Letter To Our Children
by Pastor Joe | November 16, 2023 | Letters To Our Children
In our last letter, we asked the question if you could imagine a life without a Bible to read or if you had a Bible but could not understand the language it was written in.
We learned there was such a time and place when that happened. Europe was the place, and the 15th and 16th centuries was the time. Here, God enabled men like Martin Luther to become convinced of two things. One, all people should have a Bible they can read. Two, they can decide for themselves freely with the Bible in hand if what they were learning from the church is true.
Plain Ole’ Language
It may be hard for us to understand, but in the 15th and 16th centuries, a large language shift happened in Europe. Latin was the sophisticated language of Luther's day. However, Latin was a language that ordinary Germans could not read, understand, or speak.
The Bible was translated into Latin then and not the common language of the day. That meant ordinary citizens could not share in religious discussions, which the trained elites and clergy of that day could. One consequence was they had to trust what they heard from their Bible lessons and sermons was true. Protestant history tells us what they were learning was not true. This, as you would imagine, troubled Luther.
For there are many rebellious people, full of meaningless talk and deception…They must be silenced because they are disrupting whole households by teaching things they ought not to teach—and that for the sake of dishonest gain.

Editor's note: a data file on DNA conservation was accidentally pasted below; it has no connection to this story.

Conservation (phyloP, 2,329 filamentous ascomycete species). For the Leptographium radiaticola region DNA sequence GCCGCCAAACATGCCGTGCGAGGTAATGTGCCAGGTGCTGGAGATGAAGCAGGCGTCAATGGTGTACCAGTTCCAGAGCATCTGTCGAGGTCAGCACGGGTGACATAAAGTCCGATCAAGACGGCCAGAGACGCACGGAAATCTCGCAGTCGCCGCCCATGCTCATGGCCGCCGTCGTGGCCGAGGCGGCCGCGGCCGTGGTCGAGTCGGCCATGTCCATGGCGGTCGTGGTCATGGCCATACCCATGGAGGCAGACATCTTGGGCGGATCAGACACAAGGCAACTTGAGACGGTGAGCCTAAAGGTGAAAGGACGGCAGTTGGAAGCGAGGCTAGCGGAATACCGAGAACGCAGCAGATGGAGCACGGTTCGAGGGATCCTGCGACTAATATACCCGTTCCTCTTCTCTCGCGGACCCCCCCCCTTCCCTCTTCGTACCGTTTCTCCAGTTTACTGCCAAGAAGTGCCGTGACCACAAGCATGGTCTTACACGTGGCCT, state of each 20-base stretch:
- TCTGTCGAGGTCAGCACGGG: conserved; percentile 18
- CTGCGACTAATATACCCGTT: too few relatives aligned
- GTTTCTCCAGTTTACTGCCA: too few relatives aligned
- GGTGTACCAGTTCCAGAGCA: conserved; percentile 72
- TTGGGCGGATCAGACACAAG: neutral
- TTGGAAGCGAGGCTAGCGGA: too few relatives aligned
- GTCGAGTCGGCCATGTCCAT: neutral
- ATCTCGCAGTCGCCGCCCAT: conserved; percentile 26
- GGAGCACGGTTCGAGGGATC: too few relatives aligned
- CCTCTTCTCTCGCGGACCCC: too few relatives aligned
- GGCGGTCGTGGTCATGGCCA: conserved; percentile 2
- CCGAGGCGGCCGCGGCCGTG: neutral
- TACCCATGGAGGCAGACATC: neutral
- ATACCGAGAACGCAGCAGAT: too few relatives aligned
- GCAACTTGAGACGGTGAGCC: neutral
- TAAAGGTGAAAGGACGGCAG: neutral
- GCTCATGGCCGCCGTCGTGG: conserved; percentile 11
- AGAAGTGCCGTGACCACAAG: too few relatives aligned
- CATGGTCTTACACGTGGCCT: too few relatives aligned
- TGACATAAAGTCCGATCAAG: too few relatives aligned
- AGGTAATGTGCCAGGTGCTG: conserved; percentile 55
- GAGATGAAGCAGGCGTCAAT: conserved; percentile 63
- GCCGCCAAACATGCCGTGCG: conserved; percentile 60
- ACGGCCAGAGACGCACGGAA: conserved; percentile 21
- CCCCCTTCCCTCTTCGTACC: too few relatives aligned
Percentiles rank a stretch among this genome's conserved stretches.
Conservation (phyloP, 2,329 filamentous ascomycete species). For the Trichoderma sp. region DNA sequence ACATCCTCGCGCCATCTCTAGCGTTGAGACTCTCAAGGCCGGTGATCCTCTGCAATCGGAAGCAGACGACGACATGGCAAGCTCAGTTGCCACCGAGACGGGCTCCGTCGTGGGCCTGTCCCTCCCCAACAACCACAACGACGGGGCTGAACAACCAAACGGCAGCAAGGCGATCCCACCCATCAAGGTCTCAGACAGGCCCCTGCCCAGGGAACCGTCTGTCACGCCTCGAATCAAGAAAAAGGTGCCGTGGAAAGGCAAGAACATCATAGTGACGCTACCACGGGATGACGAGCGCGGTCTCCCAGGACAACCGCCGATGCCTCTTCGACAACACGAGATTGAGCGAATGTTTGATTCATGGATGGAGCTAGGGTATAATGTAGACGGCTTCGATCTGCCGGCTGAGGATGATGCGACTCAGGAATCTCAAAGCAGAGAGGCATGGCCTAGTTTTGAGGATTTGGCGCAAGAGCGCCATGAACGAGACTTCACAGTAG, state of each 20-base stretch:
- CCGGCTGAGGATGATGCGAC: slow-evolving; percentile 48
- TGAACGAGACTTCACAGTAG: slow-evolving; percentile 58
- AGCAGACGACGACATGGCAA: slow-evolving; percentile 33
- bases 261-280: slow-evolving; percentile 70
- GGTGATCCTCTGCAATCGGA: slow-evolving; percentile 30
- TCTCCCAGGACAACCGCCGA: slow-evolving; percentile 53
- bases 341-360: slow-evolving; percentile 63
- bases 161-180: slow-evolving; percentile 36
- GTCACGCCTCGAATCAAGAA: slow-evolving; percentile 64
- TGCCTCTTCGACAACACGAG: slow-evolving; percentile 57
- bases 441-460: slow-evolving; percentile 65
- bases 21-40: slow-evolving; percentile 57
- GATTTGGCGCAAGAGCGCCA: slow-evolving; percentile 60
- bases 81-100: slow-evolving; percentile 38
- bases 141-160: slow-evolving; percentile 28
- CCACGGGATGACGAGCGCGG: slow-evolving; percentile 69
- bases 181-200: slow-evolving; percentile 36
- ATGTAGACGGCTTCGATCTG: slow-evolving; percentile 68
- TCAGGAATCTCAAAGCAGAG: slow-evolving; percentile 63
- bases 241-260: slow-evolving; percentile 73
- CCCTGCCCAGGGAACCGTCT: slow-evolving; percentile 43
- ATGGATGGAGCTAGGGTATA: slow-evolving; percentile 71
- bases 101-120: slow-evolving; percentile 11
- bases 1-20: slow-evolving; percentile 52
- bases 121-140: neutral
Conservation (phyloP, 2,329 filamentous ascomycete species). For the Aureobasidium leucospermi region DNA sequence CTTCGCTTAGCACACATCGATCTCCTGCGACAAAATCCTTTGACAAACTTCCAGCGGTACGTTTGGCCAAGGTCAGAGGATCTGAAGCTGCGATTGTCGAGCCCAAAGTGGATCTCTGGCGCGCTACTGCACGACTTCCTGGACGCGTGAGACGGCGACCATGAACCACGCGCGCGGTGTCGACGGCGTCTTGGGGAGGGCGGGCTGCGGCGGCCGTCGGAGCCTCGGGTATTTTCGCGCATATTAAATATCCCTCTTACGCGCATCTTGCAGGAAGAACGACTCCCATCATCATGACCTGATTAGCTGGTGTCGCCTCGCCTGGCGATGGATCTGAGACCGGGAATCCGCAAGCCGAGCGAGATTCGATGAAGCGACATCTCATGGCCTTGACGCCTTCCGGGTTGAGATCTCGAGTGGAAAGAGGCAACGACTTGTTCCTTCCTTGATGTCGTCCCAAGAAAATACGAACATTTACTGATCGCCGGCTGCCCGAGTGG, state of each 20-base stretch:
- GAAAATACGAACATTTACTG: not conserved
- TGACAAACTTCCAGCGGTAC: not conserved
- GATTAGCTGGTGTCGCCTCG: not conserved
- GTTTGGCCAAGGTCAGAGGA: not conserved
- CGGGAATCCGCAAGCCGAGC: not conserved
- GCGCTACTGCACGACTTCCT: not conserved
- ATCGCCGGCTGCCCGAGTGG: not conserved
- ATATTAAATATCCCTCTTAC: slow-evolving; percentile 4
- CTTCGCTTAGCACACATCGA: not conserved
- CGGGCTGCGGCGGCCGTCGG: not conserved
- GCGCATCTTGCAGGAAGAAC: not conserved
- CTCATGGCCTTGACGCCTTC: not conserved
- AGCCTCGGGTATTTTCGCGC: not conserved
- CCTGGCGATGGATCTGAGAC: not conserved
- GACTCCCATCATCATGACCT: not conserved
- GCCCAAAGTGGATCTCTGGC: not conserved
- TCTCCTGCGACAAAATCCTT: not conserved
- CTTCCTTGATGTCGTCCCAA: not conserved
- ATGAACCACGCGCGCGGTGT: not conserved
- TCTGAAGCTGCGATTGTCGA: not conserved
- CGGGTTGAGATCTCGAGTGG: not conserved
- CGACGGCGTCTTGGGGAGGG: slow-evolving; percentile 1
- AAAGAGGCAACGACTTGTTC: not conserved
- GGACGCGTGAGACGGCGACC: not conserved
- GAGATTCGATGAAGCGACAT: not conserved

Therefore, Martin Luther chose to speak and write to the German people the native German language. Luther understood that language was the key to reaching a wider audience with the truth of the Gospel. Therefore, when he wrote, he did not write in Latin but in the native German tongue.
In the Providence of God, Luther's friend Erasmus produced an updated translation of the Latin New Testament based on the original Greek text. (Remember, each New Testament letter was first written in Greek.) Luther understood Erasmus's translation was a good thing. He then charged himself with taking Erasmus's Latin translation of the New Testament and would translate it into German.
His priority was making the Bible readable to the common German. It was not easy. It demanded incredible discipline, time, and patience. Nevertheless, He published his New Testament translation in September 1522 and the entire Bible in 1534.
It is hard not to think about how fundamental patience and hard work mark the Christian life. How training and scholarly learning are not always the enemies of Christianity. It reminds us life is a pilgrimage, a journey. There are pitfalls from within and without. There is our own fallenness. There are those long periods when change seems impossible. However, the Lord will stand at our side as He stood at Luther's side. He will give strength so that through you and me, the message might be fully proclaimed, as it was in Luther’s day and with God’s help in our own. (See 2 Timothy 4:17).
God bless you. Maybe some of you will consider being a Bible translator.